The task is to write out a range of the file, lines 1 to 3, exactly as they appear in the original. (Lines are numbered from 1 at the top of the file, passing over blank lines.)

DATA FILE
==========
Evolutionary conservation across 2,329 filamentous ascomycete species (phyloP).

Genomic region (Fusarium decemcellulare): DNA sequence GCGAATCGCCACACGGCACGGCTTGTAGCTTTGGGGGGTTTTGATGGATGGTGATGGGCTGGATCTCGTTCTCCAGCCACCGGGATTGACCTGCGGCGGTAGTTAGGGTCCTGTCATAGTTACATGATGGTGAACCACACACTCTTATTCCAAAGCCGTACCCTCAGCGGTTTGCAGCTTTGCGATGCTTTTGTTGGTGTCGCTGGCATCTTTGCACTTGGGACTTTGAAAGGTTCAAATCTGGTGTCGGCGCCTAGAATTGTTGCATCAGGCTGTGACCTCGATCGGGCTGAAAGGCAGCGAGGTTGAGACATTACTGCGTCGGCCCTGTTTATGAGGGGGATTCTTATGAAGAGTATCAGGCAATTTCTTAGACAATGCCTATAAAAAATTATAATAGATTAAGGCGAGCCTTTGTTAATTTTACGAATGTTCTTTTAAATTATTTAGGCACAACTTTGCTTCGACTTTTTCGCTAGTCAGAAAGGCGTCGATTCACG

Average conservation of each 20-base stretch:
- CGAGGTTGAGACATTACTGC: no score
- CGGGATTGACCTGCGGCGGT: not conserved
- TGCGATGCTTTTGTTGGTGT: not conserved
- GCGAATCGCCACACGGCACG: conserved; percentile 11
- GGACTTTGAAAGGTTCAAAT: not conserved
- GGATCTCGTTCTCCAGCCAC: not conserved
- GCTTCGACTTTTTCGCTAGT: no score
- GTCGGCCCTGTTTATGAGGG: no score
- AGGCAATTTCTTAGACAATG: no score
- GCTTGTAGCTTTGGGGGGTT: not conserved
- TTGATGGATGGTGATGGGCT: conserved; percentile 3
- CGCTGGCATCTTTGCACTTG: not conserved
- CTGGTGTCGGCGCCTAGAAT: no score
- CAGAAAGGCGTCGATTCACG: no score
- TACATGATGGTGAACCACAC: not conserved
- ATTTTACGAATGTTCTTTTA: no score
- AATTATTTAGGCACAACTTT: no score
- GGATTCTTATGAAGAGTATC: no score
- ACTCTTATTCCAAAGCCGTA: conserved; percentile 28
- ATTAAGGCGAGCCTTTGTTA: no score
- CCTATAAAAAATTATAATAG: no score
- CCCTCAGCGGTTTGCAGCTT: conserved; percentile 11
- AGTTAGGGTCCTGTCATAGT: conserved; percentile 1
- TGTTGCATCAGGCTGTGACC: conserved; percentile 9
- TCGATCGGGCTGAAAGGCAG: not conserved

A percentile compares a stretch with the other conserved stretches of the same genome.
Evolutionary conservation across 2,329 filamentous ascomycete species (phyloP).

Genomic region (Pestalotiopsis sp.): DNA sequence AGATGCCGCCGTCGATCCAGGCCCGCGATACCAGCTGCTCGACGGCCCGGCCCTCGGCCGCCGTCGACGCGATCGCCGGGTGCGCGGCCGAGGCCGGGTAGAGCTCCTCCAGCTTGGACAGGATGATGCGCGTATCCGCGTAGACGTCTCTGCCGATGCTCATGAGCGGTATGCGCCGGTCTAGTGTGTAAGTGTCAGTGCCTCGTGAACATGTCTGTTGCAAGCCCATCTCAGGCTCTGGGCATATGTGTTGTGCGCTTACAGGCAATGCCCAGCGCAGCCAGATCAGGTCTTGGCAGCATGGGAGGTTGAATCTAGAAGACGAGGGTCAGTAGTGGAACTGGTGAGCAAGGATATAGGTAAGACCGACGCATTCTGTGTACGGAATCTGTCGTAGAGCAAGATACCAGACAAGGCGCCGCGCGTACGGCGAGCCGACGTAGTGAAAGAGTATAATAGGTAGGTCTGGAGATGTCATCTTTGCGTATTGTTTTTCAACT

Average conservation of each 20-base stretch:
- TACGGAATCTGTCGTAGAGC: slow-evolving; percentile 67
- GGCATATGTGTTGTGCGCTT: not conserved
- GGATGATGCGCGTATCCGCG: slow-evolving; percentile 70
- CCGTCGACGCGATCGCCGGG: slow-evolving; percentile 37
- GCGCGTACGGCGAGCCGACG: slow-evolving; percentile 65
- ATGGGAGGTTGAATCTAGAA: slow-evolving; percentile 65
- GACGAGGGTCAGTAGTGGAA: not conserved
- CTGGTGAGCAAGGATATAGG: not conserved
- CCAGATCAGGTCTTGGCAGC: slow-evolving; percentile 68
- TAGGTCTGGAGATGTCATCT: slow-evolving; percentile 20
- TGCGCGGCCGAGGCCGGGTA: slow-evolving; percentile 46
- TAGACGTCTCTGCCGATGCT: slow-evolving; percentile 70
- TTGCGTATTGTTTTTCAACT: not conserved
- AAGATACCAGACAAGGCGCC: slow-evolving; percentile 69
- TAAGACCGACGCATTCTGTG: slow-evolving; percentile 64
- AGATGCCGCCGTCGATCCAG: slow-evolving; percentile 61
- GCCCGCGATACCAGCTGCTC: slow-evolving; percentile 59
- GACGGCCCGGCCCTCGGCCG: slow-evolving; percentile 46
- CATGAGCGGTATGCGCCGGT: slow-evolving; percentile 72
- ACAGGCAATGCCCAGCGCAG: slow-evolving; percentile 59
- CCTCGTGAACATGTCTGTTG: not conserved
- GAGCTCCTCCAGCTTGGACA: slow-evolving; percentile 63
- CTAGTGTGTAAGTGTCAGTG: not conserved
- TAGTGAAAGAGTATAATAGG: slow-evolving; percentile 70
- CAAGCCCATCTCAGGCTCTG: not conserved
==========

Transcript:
Evolutionary conservation across 2,329 filamentous ascomycete species (phyloP).

Genomic region (Fusarium decemcellulare): DNA sequence GCGAATCGCCACACGGCACGGCTTGTAGCTTTGGGGGGTTTTGATGGATGGTGATGGGCTGGATCTCGTTCTCCAGCCACCGGGATTGACCTGCGGCGGTAGTTAGGGTCCTGTCATAGTTACATGATGGTGAACCACACACTCTTATTCCAAAGCCGTACCCTCAGCGGTTTGCAGCTTTGCGATGCTTTTGTTGGTGTCGCTGGCATCTTTGCACTTGGGACTTTGAAAGGTTCAAATCTGGTGTCGGCGCCTAGAATTGTTGCATCAGGCTGTGACCTCGATCGGGCTGAAAGGCAGCGAGGTTGAGACATTACTGCGTCGGCCCTGTTTATGAGGGGGATTCTTATGAAGAGTATCAGGCAATTTCTTAGACAATGCCTATAAAAAATTATAATAGATTAAGGCGAGCCTTTGTTAATTTTACGAATGTTCTTTTAAATTATTTAGGCACAACTTTGCTTCGACTTTTTCGCTAGTCAGAAAGGCGTCGATTCACG

Average conservation of each 20-base stretch: